Each year, trees add a new layer of growth between the older wood and the bark. The size of this layer, or tree ring as seen in cross-section, tells us about the speed of growth and reflects environmental conditions — such as temperature, moisture and even cloudiness — at the time of growth. Tree rings usually grow wider during warm periods and narrower during cold ones. Since some trees live for many centuries and, in some cases, for thousands of years, we can reconstruct temperature and other climate records dating back several hundred years, providing valuable information on how Earth’s climate looked in the past.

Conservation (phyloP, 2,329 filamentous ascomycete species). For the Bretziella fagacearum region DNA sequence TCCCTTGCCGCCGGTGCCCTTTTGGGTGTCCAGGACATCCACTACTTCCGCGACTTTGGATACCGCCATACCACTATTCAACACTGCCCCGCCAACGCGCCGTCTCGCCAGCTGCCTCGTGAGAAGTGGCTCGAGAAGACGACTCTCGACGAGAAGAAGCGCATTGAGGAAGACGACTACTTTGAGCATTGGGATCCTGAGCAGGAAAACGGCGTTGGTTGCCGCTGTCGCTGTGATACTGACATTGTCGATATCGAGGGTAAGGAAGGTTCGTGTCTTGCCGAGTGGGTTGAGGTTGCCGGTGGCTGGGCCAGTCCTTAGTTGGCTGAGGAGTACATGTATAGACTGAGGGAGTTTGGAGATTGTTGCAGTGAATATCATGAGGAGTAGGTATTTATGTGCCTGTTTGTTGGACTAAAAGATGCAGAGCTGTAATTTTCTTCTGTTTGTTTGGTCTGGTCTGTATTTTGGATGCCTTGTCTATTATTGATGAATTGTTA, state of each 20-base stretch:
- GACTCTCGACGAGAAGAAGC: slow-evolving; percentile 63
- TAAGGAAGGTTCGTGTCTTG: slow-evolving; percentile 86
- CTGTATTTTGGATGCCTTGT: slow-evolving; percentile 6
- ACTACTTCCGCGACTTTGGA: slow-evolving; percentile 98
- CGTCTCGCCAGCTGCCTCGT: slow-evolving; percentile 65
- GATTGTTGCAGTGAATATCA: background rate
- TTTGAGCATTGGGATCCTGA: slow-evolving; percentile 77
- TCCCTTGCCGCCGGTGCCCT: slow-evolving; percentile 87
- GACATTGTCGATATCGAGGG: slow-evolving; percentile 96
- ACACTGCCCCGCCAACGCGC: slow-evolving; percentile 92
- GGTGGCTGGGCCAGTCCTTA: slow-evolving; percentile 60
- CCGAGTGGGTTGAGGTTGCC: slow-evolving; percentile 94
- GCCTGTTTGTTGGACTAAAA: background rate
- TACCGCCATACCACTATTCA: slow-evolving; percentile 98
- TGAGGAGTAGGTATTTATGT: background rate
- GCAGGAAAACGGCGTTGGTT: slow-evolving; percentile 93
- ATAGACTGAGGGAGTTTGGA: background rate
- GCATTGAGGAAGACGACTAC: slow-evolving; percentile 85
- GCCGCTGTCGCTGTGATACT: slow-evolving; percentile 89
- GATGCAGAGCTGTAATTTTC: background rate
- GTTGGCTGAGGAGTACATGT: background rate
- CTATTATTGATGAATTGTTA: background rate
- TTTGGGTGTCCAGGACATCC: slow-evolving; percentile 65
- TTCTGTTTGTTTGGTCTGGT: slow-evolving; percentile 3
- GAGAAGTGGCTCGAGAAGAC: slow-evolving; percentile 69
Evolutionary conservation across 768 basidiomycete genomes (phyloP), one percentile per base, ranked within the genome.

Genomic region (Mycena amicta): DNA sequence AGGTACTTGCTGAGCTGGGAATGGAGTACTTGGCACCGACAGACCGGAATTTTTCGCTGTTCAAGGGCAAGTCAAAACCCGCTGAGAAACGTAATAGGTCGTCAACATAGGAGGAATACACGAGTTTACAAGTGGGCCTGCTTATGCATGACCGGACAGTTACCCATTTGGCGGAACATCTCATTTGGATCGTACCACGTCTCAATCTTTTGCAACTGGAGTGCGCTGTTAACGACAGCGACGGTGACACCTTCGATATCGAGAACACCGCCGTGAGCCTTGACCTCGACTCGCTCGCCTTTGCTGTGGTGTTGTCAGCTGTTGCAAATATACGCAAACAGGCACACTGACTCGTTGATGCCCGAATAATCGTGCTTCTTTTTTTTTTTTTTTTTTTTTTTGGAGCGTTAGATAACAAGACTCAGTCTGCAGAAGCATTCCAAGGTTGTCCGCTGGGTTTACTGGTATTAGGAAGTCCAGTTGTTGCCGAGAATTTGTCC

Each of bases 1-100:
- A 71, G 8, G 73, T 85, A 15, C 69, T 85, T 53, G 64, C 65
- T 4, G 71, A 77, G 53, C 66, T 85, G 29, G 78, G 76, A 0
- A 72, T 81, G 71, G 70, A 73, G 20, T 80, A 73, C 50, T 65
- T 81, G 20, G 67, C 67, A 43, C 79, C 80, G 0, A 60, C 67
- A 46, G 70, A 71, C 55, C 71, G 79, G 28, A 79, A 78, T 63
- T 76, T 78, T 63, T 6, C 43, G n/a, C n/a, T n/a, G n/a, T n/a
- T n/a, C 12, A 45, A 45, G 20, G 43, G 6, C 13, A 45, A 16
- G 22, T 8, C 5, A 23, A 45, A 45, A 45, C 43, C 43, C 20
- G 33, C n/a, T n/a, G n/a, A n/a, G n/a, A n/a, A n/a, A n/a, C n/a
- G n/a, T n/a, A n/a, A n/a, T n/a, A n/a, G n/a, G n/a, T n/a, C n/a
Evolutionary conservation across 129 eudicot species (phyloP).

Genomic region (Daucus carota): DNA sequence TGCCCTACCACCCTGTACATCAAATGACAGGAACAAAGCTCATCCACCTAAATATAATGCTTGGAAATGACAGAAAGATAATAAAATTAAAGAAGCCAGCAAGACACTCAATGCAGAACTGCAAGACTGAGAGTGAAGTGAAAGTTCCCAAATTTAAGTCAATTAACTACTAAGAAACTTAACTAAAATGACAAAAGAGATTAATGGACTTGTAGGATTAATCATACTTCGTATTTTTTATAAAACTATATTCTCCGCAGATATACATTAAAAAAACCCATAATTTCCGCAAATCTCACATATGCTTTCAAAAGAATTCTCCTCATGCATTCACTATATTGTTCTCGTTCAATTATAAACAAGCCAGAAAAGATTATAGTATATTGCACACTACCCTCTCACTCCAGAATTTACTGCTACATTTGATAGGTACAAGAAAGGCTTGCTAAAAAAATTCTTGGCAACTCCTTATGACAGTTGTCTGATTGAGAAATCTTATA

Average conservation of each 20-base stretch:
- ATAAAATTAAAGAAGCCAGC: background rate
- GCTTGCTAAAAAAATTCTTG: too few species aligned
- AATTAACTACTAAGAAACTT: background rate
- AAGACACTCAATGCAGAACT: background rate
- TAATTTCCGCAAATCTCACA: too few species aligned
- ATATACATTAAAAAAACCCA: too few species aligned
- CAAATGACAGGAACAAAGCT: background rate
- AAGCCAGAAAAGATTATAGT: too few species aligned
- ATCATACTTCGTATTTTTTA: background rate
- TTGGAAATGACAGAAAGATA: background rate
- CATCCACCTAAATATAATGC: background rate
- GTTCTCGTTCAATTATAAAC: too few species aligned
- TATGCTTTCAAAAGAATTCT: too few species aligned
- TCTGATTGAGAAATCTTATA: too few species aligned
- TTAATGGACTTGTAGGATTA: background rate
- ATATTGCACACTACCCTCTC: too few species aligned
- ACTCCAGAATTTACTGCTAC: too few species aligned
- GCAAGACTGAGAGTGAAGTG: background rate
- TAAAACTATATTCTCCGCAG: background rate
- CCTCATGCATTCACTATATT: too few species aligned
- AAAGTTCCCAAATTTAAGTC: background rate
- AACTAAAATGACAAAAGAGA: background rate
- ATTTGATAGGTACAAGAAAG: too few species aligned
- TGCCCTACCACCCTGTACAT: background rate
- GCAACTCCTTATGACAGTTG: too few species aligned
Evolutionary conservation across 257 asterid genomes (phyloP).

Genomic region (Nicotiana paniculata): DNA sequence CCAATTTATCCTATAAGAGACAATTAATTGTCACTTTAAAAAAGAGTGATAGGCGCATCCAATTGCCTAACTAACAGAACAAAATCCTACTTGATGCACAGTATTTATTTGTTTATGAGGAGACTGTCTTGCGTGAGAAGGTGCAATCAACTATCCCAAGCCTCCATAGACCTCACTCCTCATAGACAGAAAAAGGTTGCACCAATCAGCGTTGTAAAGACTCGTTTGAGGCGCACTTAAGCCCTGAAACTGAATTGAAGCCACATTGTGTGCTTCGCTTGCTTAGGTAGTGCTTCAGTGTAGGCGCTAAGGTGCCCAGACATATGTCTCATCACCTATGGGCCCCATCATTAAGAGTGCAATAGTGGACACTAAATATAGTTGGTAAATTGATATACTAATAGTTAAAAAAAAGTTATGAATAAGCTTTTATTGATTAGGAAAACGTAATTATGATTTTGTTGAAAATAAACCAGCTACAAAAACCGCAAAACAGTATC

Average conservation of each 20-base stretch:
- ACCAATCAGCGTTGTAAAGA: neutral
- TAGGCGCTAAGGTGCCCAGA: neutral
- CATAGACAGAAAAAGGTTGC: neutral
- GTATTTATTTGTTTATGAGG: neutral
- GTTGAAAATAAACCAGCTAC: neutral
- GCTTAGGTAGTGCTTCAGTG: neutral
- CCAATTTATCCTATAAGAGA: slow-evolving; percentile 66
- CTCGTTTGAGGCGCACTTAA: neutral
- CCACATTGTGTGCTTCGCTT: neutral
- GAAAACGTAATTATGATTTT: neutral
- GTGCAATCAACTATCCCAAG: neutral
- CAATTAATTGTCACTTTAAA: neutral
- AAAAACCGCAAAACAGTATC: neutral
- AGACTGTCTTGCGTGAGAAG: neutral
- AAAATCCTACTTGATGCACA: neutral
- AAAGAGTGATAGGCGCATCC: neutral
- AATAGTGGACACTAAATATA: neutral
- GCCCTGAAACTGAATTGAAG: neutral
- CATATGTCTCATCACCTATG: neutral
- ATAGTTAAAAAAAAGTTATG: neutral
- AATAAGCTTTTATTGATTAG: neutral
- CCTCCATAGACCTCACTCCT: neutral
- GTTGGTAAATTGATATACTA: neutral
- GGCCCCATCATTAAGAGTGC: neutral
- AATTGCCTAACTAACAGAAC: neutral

German artist Bartholomaus Traubeck designed “a record player that plays slices of wood. Year ring data is translated into music”.
Listen to Years.